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The Kamboja–Dvaravati Route was an ancient land
trade route that was an important branch of the Silk Road. The route dates
from the Indus Valley Civilization
period in the 3rd
millennium BCE, and was a
major trading pathway through to the 1st millennium CE. It connected the Kamboja Kingdom
in today's Afghanistan and Tajikstan to Dvaraka and other major ports
in Gujarat, India, permitting goods from Afghanistan and China to be exported by sea to
southern India, Sri
Lanka, the Middle
East and Ancient Greece and Rome. The road was
the second most important ancient caravan route linking India with the
nations of the northwest.
During the Indus period, the Kamboja-Dvaravati trade route began
at the seaport of Dvaravati.
It passed through the Anarta
region to Madhyamika, a city near Chittor. South of Aravalli,
the road reached the Indus River, where it turned north. At
Roruka (modern Rodi), the route split in two: one road
turned east and followed the river Sarasvati to Hastinapura and Indraprastha, while the second branch
continued north to join the main east-west road (the Uttarapatha Route
across northern India from Pataliputra to Bamyan) at Pushkalavati..
From Pushkalavati, the Kamboja-Dvaravati and Uttarapatha routes
ran together to Bahlika
through Kabul and Bamyan. At
Bahlika, the road turned east to pass through the Pamir Mountains
and Badakshan, finally connecting with the Silk Road to China.
Both the historical record and archaeological evidence show that
the ancient kingdoms in the northwest (Gandhāra and Kamboja) had
economic and political relations with the western Indian kingdoms
(Anarta and Saurashtra) since Pre-Christian
times. This commercial intercourse appears to have led to the
adoption of similar sociopolitical institutions by both the
Kambojas and the Saurashtras.
References in both Hindu and Buddhist scriptures mention trading
activities of the ancient Kambojas with other nations:
- The Arthashastra by Kautiliya, a treatise on
statecraft written between the 4th century BCE and the 4th century
CE, classifies the Kamboja and Saurashtra kingdoms as one entity,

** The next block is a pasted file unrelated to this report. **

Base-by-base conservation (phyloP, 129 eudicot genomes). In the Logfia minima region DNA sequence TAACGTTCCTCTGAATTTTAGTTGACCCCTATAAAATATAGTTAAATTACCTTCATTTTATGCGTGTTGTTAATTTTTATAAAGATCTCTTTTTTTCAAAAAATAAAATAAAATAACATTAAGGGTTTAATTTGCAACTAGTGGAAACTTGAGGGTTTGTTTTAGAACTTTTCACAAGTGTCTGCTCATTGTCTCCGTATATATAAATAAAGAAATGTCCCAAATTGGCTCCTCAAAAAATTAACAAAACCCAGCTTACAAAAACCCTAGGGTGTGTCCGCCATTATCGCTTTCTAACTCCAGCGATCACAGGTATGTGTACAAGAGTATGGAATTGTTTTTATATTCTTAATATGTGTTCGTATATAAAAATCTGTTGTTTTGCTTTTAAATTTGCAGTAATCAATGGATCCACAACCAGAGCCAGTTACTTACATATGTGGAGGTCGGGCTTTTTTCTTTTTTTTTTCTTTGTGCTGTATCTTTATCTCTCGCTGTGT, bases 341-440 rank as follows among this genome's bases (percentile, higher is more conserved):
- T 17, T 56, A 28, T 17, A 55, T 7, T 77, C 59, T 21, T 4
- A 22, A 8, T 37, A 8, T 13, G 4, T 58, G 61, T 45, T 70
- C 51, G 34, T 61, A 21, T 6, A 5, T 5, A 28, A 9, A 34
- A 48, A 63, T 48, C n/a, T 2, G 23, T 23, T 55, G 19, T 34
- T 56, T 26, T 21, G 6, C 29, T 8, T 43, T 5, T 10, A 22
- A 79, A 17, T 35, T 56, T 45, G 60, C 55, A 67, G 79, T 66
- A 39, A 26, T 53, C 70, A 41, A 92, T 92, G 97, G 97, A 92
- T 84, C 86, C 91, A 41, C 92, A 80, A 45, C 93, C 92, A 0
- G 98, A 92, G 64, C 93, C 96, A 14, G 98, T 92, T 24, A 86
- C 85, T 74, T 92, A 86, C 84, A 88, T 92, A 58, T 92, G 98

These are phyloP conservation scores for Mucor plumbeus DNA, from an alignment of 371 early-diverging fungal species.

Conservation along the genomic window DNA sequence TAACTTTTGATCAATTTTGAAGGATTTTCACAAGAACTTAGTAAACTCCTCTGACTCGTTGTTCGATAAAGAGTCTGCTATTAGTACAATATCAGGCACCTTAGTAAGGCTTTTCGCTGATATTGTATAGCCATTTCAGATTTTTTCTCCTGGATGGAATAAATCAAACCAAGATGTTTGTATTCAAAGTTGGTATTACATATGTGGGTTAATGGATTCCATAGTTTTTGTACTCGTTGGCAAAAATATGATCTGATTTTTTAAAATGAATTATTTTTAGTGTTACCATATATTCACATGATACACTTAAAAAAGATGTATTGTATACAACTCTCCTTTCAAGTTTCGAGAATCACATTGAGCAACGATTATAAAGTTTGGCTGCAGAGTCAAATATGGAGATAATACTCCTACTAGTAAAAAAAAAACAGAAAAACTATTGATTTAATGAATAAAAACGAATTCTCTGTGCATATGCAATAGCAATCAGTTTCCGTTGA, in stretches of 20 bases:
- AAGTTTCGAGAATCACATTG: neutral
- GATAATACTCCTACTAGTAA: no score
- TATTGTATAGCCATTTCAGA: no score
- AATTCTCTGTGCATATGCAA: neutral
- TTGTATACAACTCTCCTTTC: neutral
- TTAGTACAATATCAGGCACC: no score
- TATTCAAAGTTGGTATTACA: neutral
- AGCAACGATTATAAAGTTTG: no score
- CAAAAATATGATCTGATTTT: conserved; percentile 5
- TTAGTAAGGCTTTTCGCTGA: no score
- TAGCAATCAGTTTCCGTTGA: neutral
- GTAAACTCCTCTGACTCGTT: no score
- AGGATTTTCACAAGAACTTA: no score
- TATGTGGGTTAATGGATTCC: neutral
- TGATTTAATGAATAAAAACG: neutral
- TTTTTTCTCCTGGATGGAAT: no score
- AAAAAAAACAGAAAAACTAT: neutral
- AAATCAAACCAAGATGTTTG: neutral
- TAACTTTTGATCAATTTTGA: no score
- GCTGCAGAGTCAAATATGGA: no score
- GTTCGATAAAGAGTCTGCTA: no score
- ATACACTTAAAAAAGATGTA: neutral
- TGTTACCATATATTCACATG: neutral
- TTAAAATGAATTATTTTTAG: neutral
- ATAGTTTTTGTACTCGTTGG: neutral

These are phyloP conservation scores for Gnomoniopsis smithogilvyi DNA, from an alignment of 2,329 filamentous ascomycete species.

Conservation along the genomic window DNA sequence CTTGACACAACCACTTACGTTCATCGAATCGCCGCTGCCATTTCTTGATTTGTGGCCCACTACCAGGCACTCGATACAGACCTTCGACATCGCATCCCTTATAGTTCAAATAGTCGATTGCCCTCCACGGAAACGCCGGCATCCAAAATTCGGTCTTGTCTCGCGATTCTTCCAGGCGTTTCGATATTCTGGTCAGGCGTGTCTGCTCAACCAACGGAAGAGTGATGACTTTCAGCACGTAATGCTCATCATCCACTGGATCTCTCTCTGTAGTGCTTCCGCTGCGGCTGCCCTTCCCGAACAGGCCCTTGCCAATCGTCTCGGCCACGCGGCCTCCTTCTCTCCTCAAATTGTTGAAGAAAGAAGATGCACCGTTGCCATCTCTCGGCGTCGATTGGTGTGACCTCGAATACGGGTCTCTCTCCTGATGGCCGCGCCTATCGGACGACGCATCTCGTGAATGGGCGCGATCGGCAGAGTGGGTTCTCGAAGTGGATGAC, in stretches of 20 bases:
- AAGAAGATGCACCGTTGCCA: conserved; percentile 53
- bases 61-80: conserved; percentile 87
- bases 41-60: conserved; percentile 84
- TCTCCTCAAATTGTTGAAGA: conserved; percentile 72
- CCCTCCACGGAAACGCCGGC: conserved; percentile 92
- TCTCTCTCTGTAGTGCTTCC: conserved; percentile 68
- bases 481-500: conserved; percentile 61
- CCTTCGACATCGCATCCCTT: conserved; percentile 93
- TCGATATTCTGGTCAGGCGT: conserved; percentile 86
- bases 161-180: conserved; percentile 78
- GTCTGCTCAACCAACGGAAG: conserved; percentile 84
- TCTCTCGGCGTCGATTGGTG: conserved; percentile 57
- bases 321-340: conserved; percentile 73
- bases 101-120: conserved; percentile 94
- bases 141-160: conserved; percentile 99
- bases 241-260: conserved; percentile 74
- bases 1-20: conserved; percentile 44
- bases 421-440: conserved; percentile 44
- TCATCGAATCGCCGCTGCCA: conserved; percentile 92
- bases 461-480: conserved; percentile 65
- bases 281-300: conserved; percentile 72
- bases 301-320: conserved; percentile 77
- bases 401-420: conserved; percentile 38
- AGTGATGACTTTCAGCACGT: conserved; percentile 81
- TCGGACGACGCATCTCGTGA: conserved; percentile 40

since the same form of politico-economic institutions existed in
both republics. The text makes particular mention of warfare,
cattle-based agriculture and trade. The
description tallies with those in the Bṛhat Saṃhitā, a 6th century CE
encyclopedia and the
major epic Mahabharata, which makes particular
reference to the wealth of the Kambojas.
- Buddhist sources such as literature in the
Avadāna collection also refer to the
"Kamboja-Dvaravati land road".
Numerous precious objects discovered in excavations in
Afghanistan, at Bamyan, Taxila
and Begram, bear evidence to a close trade
relationship between the region and ancient Phoenicia and Rome to the west and Sri Lanka to the south.
Because archaeological digs in Gujarat have also found ancient
ports, the Kamboja–Dvaravati Route is viewed as the logical
corridor for those trade items that reached the sea before
traveling on east and west..
The seaport and
From the port of Dvaravati at the terminus of the
Kamboja–Dvaravati Route, traders connected with sea trading routes
to exchange goods as far west as Rome and as far east as Kampuchea. Goods shipped at
Dvaravati also reached Greece, Egypt, the Arabian Peninsula, southern
India, Sri Lanka, Myanmar, the land of Suwannaphum (whose location has still not
been determined) and the Indochinese
Dvaravati was, however, not the only port at the route's
terminus. Perhaps more important was Barygaza or Bharukaccha
(modern Bharuch, located on
the mainland to the east of the Kathiawar peninsula on the river Narbada.
Horse dealers from north-west Kamboja traded as far as Sri
Lanka, and there may have been a trading community of them living
possibly along with some Greek traders.. This
trade continued for centuries, long after the Kambhojans had
converted to Islam in the 9th century CE..
The chief export products from Kamboja were horses, ponies, blankets embroidered with threads of gold, Kambu/Kambuka silver, zinc,
mashapurni, asafoetida, somvalak or
punga, walnuts, almonds, saffron, raisins and precious stones including lapis lazuli, green
turquoise and emeralds.
western sea trade
The sea trade from the southern end of the Kamboja–Dvaravati